The Moviehunter

Pulp Culture
The mysterious
appeal of Boba Fett


April 1, 1999
By Franklin Harris

All of you die-hard, true-believing fanboys will have to excuse me, but I have a problem. I just don't comprehend what is so all-fired special about Boba Fett.

I understand that among "Star Wars" aficionados, my opinion is a minority one. Almost everyone loves Boba Fett.

Fanboys think he's cool for being a bounty hunter, and they practically drool over that "Mandalorian" armor he wears -- not that any of them knows what, exactly, a Mandalorian is.

Boba Fett's first appearance was as a cartoon character in 1978's dreadful "Star Wars Holiday Special." Now, for my money, that discounts him from any degree of coolness right there.

Nothing originating from the "Holiday Special," a long-forgotten variety program in which everyone in the "Star Wars" cast embarrasses themselves to varying degrees, can be anything but lame.

But Fett's first real appearance, at least as far as "Star Wars" creator George Lucas is concerned, is in 1980's "The Empire Strikes Back."

You remember Boba Fett. He is the bounty hunter who follows Han Solo and company to Cloud City and, at the film's end, carts Solo off to meet the vile gangster Jabba the Hutt.

Fett utters such memorable lines as ... er -- oh, wait! I remember! -- "But what if he doesn't survive?" and "As you wish."

It's all truly inspiring stuff, isn't it?

Now, I can see Boba Fett arising as something of a cult figure based upon his mysterious presence in "Empire." We never see his face, and he wears such neat-o weapons, after all.

But after "Return of the Jedi," it's hard to see Fett as anything but laughable.

(Of course, after "Jedi," in which the mighty Imperial army is defeated by a tribe of viscous Teddy Bears -- er, Ewoks, I mean -- it's hard to take the entire Galactic Empire seriously. Did I mention I hate Ewoks?)

Boba Fett, the most feared bounty hunter in the galaxy, apparently has nothing better to do than lounge about Jabba's palace. In the not-so-Special Edition version of "Jedi," he even takes time out to flirt with Jabba's dancing girls.

Cue the "Shaft" theme:

"That Boba Fett is a mean mother..."

"Shut your mouth!"

"But I'm talkin' 'bout Boba Fett!"

"We can dig it!"

In both editions of "Jedi," however, Fett suffers the same lame fate.

Han Solo accidentally hits Fett's rocket-propelled backpack with a stick, causing it to misfire and hurl Fett screaming through the air.

Fett smacks the side of Jabba's flying sailboat and unceremoniously falls into the waiting mouth of that Freudian nightmare of a monster, the Sarlacc.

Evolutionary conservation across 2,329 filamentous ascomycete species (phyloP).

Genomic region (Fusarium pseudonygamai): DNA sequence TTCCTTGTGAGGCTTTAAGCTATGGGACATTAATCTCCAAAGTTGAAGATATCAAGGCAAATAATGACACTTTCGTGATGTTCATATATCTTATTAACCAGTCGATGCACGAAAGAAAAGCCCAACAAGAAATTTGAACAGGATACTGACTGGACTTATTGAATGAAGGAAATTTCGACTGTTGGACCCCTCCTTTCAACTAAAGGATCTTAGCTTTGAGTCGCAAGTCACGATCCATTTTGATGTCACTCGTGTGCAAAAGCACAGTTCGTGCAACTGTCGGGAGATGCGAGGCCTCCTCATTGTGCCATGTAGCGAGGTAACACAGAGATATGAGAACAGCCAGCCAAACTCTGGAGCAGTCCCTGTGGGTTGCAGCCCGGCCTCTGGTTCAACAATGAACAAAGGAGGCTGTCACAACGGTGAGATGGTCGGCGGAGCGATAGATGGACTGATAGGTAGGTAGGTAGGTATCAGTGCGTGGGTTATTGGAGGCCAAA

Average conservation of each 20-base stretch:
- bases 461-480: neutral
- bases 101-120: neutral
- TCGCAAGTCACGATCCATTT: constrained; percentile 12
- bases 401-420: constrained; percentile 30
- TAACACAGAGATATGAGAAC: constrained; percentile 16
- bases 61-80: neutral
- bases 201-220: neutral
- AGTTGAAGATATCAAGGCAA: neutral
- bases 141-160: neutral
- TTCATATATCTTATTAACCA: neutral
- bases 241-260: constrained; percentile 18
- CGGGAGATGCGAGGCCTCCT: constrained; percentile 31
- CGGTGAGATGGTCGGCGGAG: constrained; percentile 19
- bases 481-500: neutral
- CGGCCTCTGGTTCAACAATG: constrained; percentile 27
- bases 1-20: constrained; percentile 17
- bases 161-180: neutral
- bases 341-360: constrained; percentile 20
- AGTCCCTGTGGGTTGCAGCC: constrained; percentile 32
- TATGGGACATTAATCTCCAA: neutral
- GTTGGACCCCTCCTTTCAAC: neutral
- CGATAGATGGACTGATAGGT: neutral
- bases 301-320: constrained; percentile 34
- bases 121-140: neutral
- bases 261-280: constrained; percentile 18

The Sarlacc burps -- no kidding -- and that is the end of Fett.

So how can this klutz have generated the cult following that supports all the "Star Wars" novels and comic books featuring him, often in staring roles?

Even Lucas is amazed by Boba Fett's popularity. But Rick McCallum, Lucas' co-producer, says Fett is his favorite "Star Wars" character.

Go figure.

Now, to be fair, the Boba Fett of the novels and comics is a lot more effective than his screen counterpart. And, unlike the cartoon Fett, he doesn't ride a dinosaur and have a giant tuning fork for a weapon.

But the novels came along well after Boba Fett had achieved his cult-figure status. They didn't make him a fanboy icon, although they did contribute to his legend, such as it is.

The first thing the novelists and comic book writers did was have Fett survive his encounter with the dreaded Sarlacc, thanks to his protective armor.

Being digested by a giant hole in the sand isn't a classy way to go, after all.

Some of the Fett stories that have seen print are even pretty good.

But all of the post-"Jedi" Boba Fett stories have the same thing in common: they don't quite get what it means to be a bounty hunter.

If you want to see a movie about bounty hunters, see "Midnight Run," which features Robert De Niro's slovenly, down-on-his-luck bounty hunter, Jack Walsh.

Now there is a real bounty hunter!

Unlike the Boba Fett of the comics and novels, most real-world bounty hunters aren't weapons experts, ace pilots or peerless hand-to-hand combatants. They're just guys who know where to look for bail jumpers and who have enough muscle to smack their targets upside the head a few times if necessary.

If you were to put them in a real fight -- say, against a lightsaber-wielding Jedi Knight -- they'd last about as long as Boba Fett did in "Jedi."

That is, not very long at all.

Now, if you want to form a cult around a second-string "Star Wars" villain -- someone besides the two main heavies, Darth Vader and the Emperor -- why not build one around Grand Moff Tarkin?

Sure, Tarkin died in the first film, but he went out in the biggest bang in cinema history, aboard the exploding Death Star. And, even better, a real actor, Peter Cushing, portrayed him.

Cushing, of course, played the even more villainous Baron Frankenstein in a series of Hammer Studios horror movies. He has a perfect pedigree.

So, enough already with Boba Fett! Let's hear it for Tarkin!

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